1.d4 Nf6 2.c4 e6 3.Nc3 Bb4 4.Nf3 c5 5.g3 cxd4 6.Nxd4 Ne4 7.Qd3 Nxc3 8.bxc3 Be7 9.Nb5 [9.Bg2 0-0 10.0-0 d6 11.Rd1 a6 12.Nb3 Qc7 13.Bf4 e5 14.Be3 Nd7 15.Nd2 f5 16.Rab1 Rb8 17.Ba7 Ra8 18.Be3 Rb8 19.Ba7 Ra8 0-1 Nakamura,H (2708)-Karjakin,S (2720)/Wijk aan Zee 2010/CB04_2010 (48)]
9...Nc6 10.Bg2 0-0 11.Bf4 e5 12.Bc1 b6 After this move, Karjakin gets a tough game in which he is playing catchup. [12...d6 was worth considering. If 13.Ba3 Qa5 14.0-0 (14.Bxd6?! Rd8 15.Bc7 Rxd3 16.Bxa5 Rd7 and Black is doing well.) 14...Be6 15.Bxd6 Rfd8 16.c5 Rd7 Threatening a6.]
13.0-0 Bb7 14.Rd1 Na5 15.Bxb7 Nxb7 16.Qxd7 Nc5 17.Qxd8 Rfxd8 18.Be3 White's queenside structure is ugly, but he is still up a pawn.
18...Rdc8 19.a4 Bf8 20.Rd5 Ne6 21.Rxe5 Rxc4 22.a5 bxa5 23.Rxa5 a6 24.Kg2 h6 25.h4 Rcc8 26.Nd4 Nc5 27.Ra2 Nb7 28.Bd2 Nd6 29.Nf5 Nc4 30.Ne7+ Bxe7 31.Rxe7 h5 32.Bc1 a5 33.Rd7 a4 34.Ba3 Nxa3 35.Rxa3 Rab8 36.Rxa4 Rxc3 37.Raa7 With both rooks pressuring the 7th, an extra pawn, intact structure, the Armenian's winning chances look extremely good.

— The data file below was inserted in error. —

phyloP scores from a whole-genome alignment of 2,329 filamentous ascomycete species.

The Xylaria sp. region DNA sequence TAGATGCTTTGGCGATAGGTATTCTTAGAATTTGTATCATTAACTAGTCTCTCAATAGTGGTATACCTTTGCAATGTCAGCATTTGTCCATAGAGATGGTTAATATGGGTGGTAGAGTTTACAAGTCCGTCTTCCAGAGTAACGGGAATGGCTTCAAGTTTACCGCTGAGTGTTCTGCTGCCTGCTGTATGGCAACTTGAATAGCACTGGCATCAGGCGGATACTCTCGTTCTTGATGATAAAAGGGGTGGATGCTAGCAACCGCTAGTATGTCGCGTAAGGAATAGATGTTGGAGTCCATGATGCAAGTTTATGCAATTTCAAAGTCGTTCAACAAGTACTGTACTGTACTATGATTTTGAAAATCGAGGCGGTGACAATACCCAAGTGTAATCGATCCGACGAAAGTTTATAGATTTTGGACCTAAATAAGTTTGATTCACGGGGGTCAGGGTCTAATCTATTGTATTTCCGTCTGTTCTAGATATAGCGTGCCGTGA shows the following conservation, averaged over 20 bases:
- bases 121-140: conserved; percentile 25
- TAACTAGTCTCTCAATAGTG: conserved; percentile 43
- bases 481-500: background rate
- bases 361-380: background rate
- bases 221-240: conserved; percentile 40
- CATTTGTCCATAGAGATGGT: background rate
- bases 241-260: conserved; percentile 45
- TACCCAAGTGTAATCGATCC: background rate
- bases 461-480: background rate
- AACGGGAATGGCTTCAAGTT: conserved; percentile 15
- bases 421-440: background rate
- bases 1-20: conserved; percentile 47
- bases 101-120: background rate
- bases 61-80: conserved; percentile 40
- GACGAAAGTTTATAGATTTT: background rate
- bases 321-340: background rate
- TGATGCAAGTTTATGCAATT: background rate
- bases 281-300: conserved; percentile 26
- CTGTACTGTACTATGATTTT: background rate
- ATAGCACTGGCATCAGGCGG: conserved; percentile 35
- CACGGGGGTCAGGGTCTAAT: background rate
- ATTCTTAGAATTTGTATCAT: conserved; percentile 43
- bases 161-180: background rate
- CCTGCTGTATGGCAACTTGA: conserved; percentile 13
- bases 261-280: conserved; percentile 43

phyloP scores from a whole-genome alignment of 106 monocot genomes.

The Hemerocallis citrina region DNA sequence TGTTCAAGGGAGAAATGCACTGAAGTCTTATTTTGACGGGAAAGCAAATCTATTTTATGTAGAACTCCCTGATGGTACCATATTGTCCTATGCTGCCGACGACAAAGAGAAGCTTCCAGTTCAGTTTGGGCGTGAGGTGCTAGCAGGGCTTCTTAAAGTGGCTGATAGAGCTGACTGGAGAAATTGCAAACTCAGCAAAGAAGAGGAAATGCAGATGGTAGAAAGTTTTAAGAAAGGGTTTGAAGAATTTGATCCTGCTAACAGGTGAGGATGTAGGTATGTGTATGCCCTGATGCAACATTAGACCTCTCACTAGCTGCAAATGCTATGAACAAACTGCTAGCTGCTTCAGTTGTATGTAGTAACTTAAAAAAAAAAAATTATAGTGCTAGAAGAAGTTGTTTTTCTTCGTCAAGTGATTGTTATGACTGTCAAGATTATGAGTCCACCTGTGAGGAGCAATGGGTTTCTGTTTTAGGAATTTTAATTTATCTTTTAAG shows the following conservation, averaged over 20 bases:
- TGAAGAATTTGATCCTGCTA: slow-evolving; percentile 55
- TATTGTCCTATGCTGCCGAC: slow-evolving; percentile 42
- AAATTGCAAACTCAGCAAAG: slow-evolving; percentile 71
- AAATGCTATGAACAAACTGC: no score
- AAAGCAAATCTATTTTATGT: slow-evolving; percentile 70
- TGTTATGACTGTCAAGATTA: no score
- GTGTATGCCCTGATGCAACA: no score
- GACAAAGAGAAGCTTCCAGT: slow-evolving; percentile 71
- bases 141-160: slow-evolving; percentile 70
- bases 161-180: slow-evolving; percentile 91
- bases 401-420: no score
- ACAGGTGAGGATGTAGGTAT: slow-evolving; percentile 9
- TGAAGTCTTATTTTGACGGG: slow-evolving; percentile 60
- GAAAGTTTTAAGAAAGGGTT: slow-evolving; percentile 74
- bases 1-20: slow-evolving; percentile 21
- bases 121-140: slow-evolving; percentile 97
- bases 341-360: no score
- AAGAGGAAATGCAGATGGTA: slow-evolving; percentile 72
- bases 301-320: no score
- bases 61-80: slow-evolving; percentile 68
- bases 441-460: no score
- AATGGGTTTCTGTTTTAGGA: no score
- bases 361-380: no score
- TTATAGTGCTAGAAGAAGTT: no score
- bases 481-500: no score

37...Rf8 38.e4 Rcc8 39.e5 Rce8 40.f4 Rd8 Obviously a key forkroad in the endgame.
41.e6 [41.f5 was the obvious alternative. 41...Rxd7 42.Rxd7 Rb8 43.Kf3 Rb3+ 44.Ke4 Kf8 (44...Rxg3 would lose to 45.Rd8+ Kh7 46.e6 fxe6 47.fxe6 Rg1 48.Ke5 Re1+ 49.Kd6+- ) 45.Rd3 and though better, White may not be able to convert. Still, it might have offered Aronian his best practical chances.]
41...Rxd7 42.exd7 Rd8 43.g4 This line is probably the reason Aronian played e6, howevere it seems he missed that this allows his young opponent a clear drawing path. Since most of Karjakin's moves are fairly straightforward, he has no troubles now.
43...hxg4 44.f5 f6 45.Kg3 Kf7 46.Kxg4 Ke7 47.Rc7 Kf7 48.h5 Ke7 49.Kh4 Kf7 50.Rb7 Ke7 51.h6 gxh6 52.Kh5 Kf7 53.Rb6 Rxd7 54.Kxh6 Re7 55.Rb8 Rd7 56.Kh7 1/2-1/2